The parsing tool in this case reveals that there is only one possible form that existimavit can be:
But what happens if, like our earlier dictionary search for ‘conlat’, there is more than one result? How do you decide which one it is? The simplest answer is context, and I am going to take advantage of this opportunity to transition into the second way that you can access these dictionary and parsing tools: the Perseus texts themselves.
As you know from our first post, the Perseus project is also a collection of texts. In fact, many upper-level students of Greek and Latin are all too familiar with Perseus’ text collection for the very reasons I plan to outline below. Starting with a text (in Greek this time, because I don’t want to lean too much on Latin here) allows you to use all of the resources discussed above. For no particular reason at all here, is page 100a of Plato’s Phaedo.
Each of the words in the passage is, in fact, a hyperlink. Clicking on any of the words will take you to the word study tool results page. Let’s click on ὣρμησα, which provides an excellent example of what happens when you parse a word that could be more than one thing.
ὣρμησα can be either the First Person Singular Aorist Indicative Active of ὁρμἀω, which means (according to this Perseus screen) to set in motion, urge on, or cheer on. It could also be the First Person Singular Aorist Indicative Active of ὁρμἐω, which means to be moored or to lie at anchor. This is where things get a little tricky, and why students should not just blindly trust the results from the parsing tool. Trying to fit the given definitions for either urge on or be moored unfortunately makes no sense in this passage. But clicking on the link for ὁρμἀω to the LSJ entry shows that while ὁρμἀω does mean to urge on, the second definition, which is listed as ‘more freq. intr.’ (more common in when the verb is used intransitively) means to start.
There will be a much more detailed post on the responsible use of the parsing tool in a future post. For now, let’s move on the some of the other interesting features present in the Perseus text interface.
There are three interesting features that I’d like to draw your attention to on the right-hand side. First there is a section at the top called classroom annotation. Clicking on it opens a pane of user-generated commentaries for the passage:
The next item on the right-hand side lets you view the English translation. Notice that there are two links on the right-hand side. Clicking Focus will reload the page with the English translation in the main pane (note that the option to switch back to Greek is now on the right side):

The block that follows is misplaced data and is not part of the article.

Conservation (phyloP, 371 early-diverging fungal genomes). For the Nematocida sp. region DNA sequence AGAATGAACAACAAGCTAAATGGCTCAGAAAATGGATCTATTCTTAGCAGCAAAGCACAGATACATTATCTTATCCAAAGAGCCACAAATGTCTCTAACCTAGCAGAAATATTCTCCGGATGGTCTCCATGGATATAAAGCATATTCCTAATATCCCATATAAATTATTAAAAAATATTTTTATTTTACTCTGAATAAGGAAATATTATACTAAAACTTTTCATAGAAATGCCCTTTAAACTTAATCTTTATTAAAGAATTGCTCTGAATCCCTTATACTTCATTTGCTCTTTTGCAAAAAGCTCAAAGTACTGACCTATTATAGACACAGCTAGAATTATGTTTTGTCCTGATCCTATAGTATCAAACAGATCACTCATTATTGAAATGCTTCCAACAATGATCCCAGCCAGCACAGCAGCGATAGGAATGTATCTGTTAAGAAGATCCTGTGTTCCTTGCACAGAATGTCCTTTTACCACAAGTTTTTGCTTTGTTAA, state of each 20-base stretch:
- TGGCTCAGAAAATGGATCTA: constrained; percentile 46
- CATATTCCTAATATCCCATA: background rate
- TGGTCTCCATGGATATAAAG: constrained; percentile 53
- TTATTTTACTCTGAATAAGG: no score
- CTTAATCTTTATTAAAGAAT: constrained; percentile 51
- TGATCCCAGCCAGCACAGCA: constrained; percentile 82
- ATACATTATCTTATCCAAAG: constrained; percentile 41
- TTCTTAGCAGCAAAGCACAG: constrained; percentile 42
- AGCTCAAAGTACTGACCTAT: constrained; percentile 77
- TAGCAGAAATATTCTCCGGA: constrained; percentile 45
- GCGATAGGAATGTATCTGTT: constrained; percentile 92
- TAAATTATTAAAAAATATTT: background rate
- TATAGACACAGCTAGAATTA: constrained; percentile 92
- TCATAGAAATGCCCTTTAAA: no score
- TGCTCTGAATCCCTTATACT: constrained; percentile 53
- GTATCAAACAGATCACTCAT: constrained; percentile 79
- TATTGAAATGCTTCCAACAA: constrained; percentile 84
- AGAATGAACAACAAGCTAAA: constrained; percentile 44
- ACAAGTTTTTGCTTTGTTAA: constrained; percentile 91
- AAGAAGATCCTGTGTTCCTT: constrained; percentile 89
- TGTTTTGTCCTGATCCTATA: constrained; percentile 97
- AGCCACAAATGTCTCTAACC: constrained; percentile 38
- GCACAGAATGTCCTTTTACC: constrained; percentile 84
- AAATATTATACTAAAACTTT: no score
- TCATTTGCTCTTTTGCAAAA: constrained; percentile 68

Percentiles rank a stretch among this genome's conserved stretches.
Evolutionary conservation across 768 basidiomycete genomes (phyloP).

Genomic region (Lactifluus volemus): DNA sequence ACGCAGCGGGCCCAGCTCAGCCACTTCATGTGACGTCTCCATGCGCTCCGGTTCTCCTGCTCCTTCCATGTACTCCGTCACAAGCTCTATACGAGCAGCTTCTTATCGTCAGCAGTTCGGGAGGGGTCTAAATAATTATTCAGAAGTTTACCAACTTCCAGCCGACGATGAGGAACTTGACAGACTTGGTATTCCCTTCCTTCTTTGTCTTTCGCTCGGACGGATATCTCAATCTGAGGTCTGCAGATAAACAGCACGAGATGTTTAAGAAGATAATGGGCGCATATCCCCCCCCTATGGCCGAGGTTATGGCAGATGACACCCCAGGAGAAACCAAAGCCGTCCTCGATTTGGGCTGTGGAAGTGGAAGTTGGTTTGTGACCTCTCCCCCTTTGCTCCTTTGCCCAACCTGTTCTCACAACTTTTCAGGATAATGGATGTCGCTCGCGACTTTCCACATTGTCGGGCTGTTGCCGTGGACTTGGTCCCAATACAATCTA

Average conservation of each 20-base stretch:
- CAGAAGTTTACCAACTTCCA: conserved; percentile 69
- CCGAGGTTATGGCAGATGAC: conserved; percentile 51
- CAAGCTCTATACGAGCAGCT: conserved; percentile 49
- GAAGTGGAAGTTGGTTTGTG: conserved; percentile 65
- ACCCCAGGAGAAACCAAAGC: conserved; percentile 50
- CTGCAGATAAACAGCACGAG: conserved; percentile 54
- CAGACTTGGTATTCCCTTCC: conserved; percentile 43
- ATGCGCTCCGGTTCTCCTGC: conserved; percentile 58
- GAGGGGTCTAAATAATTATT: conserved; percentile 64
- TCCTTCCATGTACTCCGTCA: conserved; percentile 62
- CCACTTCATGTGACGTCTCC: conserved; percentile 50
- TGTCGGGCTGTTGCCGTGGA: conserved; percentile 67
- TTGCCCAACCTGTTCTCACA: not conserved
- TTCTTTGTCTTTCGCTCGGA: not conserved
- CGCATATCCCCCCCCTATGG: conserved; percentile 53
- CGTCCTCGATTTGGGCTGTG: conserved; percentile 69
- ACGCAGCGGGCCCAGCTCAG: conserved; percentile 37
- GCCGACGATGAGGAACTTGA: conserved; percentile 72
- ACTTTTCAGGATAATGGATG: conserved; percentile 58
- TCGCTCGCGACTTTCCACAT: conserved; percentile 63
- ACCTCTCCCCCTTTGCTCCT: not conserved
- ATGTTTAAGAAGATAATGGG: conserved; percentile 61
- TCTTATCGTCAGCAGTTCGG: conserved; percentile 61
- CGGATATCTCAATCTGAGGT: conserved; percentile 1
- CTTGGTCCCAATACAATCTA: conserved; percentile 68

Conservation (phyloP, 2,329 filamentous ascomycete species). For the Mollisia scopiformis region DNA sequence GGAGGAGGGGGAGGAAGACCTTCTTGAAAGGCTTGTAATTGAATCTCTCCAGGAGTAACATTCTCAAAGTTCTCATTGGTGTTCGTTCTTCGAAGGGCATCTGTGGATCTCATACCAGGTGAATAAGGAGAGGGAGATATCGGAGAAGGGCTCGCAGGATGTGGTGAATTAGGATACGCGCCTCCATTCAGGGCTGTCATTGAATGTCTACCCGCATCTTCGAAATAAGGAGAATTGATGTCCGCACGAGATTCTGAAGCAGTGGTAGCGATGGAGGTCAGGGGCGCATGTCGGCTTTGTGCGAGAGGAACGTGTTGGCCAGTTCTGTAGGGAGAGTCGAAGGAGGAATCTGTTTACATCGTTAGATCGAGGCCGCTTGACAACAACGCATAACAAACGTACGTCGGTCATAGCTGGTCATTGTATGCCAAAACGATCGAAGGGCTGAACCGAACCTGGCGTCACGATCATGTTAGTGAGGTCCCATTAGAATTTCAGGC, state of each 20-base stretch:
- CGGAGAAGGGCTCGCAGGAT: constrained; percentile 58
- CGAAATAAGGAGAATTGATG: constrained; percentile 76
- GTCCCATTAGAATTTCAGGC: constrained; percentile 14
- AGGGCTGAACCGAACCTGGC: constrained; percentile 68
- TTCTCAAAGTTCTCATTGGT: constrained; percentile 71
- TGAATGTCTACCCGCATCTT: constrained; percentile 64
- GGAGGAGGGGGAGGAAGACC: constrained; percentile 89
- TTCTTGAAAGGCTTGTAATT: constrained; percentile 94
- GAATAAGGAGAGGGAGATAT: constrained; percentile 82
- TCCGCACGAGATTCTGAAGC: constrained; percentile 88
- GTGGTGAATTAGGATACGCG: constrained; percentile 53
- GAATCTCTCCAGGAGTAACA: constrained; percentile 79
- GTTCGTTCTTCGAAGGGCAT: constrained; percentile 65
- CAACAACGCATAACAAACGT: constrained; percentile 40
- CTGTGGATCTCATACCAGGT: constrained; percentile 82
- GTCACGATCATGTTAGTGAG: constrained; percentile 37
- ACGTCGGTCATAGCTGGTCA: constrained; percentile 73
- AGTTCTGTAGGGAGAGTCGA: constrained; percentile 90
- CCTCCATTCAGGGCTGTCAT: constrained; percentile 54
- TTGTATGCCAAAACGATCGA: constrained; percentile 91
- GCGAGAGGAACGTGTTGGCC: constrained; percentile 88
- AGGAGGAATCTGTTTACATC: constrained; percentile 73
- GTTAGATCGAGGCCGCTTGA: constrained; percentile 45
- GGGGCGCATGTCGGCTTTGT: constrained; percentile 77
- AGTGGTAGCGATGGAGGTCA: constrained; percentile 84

If you click Load instead of Focus you can see the English translation open up in the side pane. Last but not least, you can load the References pane. This shows the list of cross- references to texts in the Perseus library. Note that five of the Greek words present in the passage are mentioned specifically in the LSJ entry, implying that these words have very specific meanings. Clicking on the links will take you to the relevant parts of the dictionary entries, helping you decide what the words mean in the context of this particular passage.
Perseus has so many great tools for studying ancient languages. The dictionary lookup and word study tools are very useful for translating texts (and translating them quickly, too). It’s important to use them intelligently, though, and not to rely on what Perseus first suggests. You should always follow through with the dictionary entry when using the parsing tools or the dictionary lookup because these Greek and Latin words often have more than one meaning (and in Greek the forms often have multiple possible right answers). You should always try to figure the form out for yourself first and enter the word into the dictionary search yourself, because that will keep your language skills sharp. Perseus can help you, however, if you get stuck — as long as you are careful with the tools.